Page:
In the activity pre-execute stage, a CyclicBarrier instance is created with the number of parties specified as equal to the number of activities executing at that time. Also specified in the CyclicBarrier is a common task that the barrier gets executed when all the threads join it and before the threads are released from the barrier. That common task extends the Java.lang.Runnable with a run() method, executing the logic of storing the process state, context, and activity state in the database. Then each activity would supply the activity state information and join the barrier by calling the await() method on the barrier. When the last activity executing joins the barrier, the common task to update the database with process state runs, while all the activity threads remain on hold in the barrier. This is a beautiful feature of the CyclicBarrier, which runs the common task just once and makes sure it's done before the threads are released from the barrier. In the process object, we have the code as shown in Listing 3.

In the Activity pre-execute and post-execute code, we first call createStateBarrier() and then join and wait.

thisprocess.createStateBarrier();
thisprocess.getStateRef().addActivityStateDetails(activityStateDetail);
thisprocess.stateBarrier.await();

At post-execute of activities, a new CyclicBarrier is created similar to what we see above for pre-execute. Ideally all the activity threads executing simultaneously would reach the post-execute stage and join the state update synchronization point to do a synchronized update. However, some activities might have gone into a waiting state (say, a user activity expecting a user action) and so wouldn't be active anymore. Such activities inform the thisprocess object that they are in a waiting state and that they should not be considered for a shared state update, since they can't possibly update the state or bring it into an inconsistent state. When this happens, the thisprocess increments the numOfThreadsWaiting counter, so that when the stateBarrier gets created, it's created for one less thread count. However, if by this time the barrier has already been created, then before waiting such an activity joins the stateBarrier so that the other executing threads can join this barrier in their post-execute and complete the state update.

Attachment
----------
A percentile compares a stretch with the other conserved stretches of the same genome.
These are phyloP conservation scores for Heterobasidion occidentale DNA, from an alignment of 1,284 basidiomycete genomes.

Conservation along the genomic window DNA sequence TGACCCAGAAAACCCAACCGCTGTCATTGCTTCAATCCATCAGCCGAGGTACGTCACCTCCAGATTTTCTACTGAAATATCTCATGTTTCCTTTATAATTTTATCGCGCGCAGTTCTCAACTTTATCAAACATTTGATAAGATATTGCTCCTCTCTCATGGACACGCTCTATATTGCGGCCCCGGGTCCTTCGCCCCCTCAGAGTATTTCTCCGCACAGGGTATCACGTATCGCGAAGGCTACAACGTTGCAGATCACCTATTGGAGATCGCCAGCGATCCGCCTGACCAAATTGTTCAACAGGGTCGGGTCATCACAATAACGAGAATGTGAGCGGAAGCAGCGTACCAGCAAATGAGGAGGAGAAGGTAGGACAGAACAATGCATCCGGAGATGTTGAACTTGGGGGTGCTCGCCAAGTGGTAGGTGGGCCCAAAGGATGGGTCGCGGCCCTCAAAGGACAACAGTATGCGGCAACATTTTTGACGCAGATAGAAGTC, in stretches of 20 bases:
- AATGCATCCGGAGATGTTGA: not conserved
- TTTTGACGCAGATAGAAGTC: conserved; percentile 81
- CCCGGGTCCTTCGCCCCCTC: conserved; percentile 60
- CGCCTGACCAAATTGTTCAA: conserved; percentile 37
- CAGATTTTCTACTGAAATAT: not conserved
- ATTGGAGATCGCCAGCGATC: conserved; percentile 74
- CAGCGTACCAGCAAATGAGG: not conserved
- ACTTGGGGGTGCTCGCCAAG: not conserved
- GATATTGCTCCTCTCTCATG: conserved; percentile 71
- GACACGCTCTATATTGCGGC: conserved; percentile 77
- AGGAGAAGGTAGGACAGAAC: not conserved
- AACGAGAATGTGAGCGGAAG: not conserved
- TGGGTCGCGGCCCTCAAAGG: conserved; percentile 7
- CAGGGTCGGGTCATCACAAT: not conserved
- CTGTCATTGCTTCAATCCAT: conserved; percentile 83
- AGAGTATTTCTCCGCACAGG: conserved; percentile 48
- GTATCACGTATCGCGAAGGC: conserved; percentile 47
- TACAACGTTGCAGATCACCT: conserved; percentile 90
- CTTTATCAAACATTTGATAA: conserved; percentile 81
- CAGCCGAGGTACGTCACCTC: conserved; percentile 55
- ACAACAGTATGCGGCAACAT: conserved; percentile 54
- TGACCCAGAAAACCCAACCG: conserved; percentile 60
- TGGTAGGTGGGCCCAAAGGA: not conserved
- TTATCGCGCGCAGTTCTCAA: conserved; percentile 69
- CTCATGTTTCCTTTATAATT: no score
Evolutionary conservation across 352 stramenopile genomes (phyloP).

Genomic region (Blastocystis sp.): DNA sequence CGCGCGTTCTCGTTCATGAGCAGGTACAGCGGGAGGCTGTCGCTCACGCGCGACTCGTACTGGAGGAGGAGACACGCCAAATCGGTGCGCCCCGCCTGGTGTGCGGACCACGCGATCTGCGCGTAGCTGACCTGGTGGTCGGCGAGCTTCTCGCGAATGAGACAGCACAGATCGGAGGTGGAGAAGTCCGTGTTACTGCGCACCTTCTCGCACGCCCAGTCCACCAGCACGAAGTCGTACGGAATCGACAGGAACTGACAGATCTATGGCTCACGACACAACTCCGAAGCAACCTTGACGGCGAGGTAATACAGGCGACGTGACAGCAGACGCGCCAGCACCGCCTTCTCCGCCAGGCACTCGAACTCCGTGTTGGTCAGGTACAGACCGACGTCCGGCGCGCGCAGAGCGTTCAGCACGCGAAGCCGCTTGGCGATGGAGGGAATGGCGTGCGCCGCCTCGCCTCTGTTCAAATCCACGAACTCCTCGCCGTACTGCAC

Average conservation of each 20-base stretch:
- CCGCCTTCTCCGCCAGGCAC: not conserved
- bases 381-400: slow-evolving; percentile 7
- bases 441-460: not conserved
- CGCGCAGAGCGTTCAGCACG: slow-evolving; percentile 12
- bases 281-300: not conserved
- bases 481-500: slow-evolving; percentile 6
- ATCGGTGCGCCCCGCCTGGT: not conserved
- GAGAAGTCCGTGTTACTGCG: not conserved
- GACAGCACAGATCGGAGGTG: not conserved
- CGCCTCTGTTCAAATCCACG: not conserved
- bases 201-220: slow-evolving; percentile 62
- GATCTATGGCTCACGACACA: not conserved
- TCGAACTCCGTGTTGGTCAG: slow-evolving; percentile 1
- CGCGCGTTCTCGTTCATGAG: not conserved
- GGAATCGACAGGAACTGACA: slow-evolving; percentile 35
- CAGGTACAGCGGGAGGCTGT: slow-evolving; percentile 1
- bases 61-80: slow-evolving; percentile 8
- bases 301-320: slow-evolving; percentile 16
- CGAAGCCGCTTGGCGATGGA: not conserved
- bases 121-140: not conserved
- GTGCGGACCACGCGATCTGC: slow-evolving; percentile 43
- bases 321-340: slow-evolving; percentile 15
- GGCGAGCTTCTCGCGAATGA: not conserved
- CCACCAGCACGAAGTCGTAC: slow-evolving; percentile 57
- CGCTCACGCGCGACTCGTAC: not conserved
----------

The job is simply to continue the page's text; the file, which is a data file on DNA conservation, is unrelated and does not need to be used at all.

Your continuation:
Semaphores
In the code above, _mutex refers to a Semaphore object. Semaphore is a class provided by the concurrent utility to manage critical sections in the code that need to be made safe in the context of simultaneous multithread access. This class is a counting semaphore and restricts the number of threads that can access some resource in the program.

In the case above, access to the thread counter variables (numOfThreadsWaiting, totalThreadCount) is controlled. At each logical point in the process execution where the process state needs to be stored, a barrier should be created only for the number of threads currently active (not waiting), and since there would be as many threads executing in parallel as there are active activities, the access/update of these counter variables must be made thread-safe.

Semaphore _mutex = new Semaphore(1, true);

We create an instance of the Semaphore class here each time we reach the logical point to store the process state and then use it to lock access to the critical section. The first argument to the Semaphore constructor is given as one indicating that only one thread can acquire the lock and execute the critical section code (mutual exclusion lock) and the other threads trying to acquire it at the same time would simply wait until the lock is released.

More Stories By Parameswaran Seshan

Parameswaran Seshan performs the role of an independent educator/trainer, architect, researcher, and architecture consultant, in Information Technology (IT). He teaches architecture, design and technology related courses. Prior to this, he worked as Principal (Education and Research) with E-Comm Research Lab, Infosys Technologies Limited, Bangalore, India. He has more than 15 years of work experience in the IT industry, involving teaching, architecture, research, and programming. His areas of interest include Enterprise Architecture, Process-centric architecture, Intelligent software systems, Intelligent agents, software architecture, Business Process Management systems, Web services and Java. You can reach Parameswaran at, contact {at} bitsintune [dot] com.